The International Space Security Working Group (SSWG) is a global meeting of experts and academics in the field of outer space. The aim of the event is to oversee the development of Space Security Index, a multi-stakeholder publication covering key developments in outer space over the past year. The Index is a joint research project of Project Ploughshares (Canada), George Washington University (US), the University of Adelaide (through RUMLAE) and the Institute of Air and Space Law at McGill University. The Adelaide Law School and RUMLAE are in their third year of supporting the project, which this year will track developments in 2017.
2018 marked the 15th iteration of the conference, which took place in Montreal, Canada and Mr Lukas Price represented the University of Adelaide and our researchers at this workshop. This year the work of RUMLAE researchers Lachie Blake, Clare Nolan, India Hopkins, Craig Martin and Frankie Murphy was showcased to the international panel. The research was supervised throughout the year by Professors Melissa de Zwart and Dale Stephens. The RUMLAE team covered areas including the budgets and priorities of civil space programs, tracking of global space utilities (such as GPS) and non-US military activities. Video presentations were given by each of the Adelaide researchers with an overview of their topic, followed by a discussion about the research.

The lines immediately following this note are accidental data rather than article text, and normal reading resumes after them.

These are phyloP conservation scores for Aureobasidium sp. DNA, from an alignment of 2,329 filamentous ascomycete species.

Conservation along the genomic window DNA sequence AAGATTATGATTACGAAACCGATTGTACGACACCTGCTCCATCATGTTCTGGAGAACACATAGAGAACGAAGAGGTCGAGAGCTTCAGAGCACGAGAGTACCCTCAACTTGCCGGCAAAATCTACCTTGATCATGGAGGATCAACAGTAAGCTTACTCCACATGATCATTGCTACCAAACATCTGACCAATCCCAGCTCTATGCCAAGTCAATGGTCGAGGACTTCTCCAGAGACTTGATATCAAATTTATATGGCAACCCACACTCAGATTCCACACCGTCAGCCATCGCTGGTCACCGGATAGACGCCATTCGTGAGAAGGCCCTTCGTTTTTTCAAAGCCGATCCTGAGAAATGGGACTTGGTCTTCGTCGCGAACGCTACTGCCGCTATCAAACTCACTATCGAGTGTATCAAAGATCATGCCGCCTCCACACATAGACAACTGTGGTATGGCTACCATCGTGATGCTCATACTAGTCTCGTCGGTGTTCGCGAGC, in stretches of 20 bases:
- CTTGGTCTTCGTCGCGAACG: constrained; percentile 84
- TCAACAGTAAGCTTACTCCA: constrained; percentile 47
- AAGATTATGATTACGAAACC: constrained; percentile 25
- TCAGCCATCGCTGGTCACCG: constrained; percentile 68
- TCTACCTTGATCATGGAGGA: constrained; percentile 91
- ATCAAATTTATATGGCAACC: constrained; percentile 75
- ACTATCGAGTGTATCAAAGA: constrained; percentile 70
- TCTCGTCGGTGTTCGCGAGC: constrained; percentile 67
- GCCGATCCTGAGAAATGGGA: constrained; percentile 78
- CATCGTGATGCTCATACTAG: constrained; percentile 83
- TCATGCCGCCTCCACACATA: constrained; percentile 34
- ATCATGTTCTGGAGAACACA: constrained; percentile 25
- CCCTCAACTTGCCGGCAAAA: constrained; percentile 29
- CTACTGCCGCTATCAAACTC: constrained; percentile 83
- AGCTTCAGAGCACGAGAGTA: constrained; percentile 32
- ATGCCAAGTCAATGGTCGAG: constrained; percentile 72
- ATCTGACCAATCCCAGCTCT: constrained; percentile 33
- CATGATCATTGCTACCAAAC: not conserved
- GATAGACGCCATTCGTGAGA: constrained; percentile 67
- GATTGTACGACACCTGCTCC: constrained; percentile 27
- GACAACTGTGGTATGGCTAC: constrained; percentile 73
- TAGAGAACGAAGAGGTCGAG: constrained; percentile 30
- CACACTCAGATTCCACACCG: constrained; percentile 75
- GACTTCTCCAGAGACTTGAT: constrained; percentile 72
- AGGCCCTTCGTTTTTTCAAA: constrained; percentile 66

The panel reviewed research from student teams around the world, the vast majority (with the exception of Adelaide) being postgraduate. The RUMLAE work presented was of a very high quality, and received very positive feedback when being discussed.
The SSWG produced significant discussion about the nature of outer space and the effects of increasing militarisation. The panel reviewed a large amount of research over the course of two days and laid the groundwork for the production of the Space Security Index 2018. The SSI will be published late 2018 and will be used as a foundational document covering outer space for a number of global organisations, including governments and the UN. It is hoped that the Index will serve to facilitate a dialogue about the changing nature of space and provide a resource for the creation of sustainable future space policies.
The contributions of RUMLAE and the Adelaide Law School are consistently well regarded. Mr Price observed that ‘RUMLAE provides an opportunity for students to participate in global projects such as the Space Index, and as such work on documents with influence far beyond Adelaide or even Australia’. The Space Security Index is just one of many opportunities available, but it serves to highlight some of the best aspects of RUMLAE’s work on wide reaching and influential projects.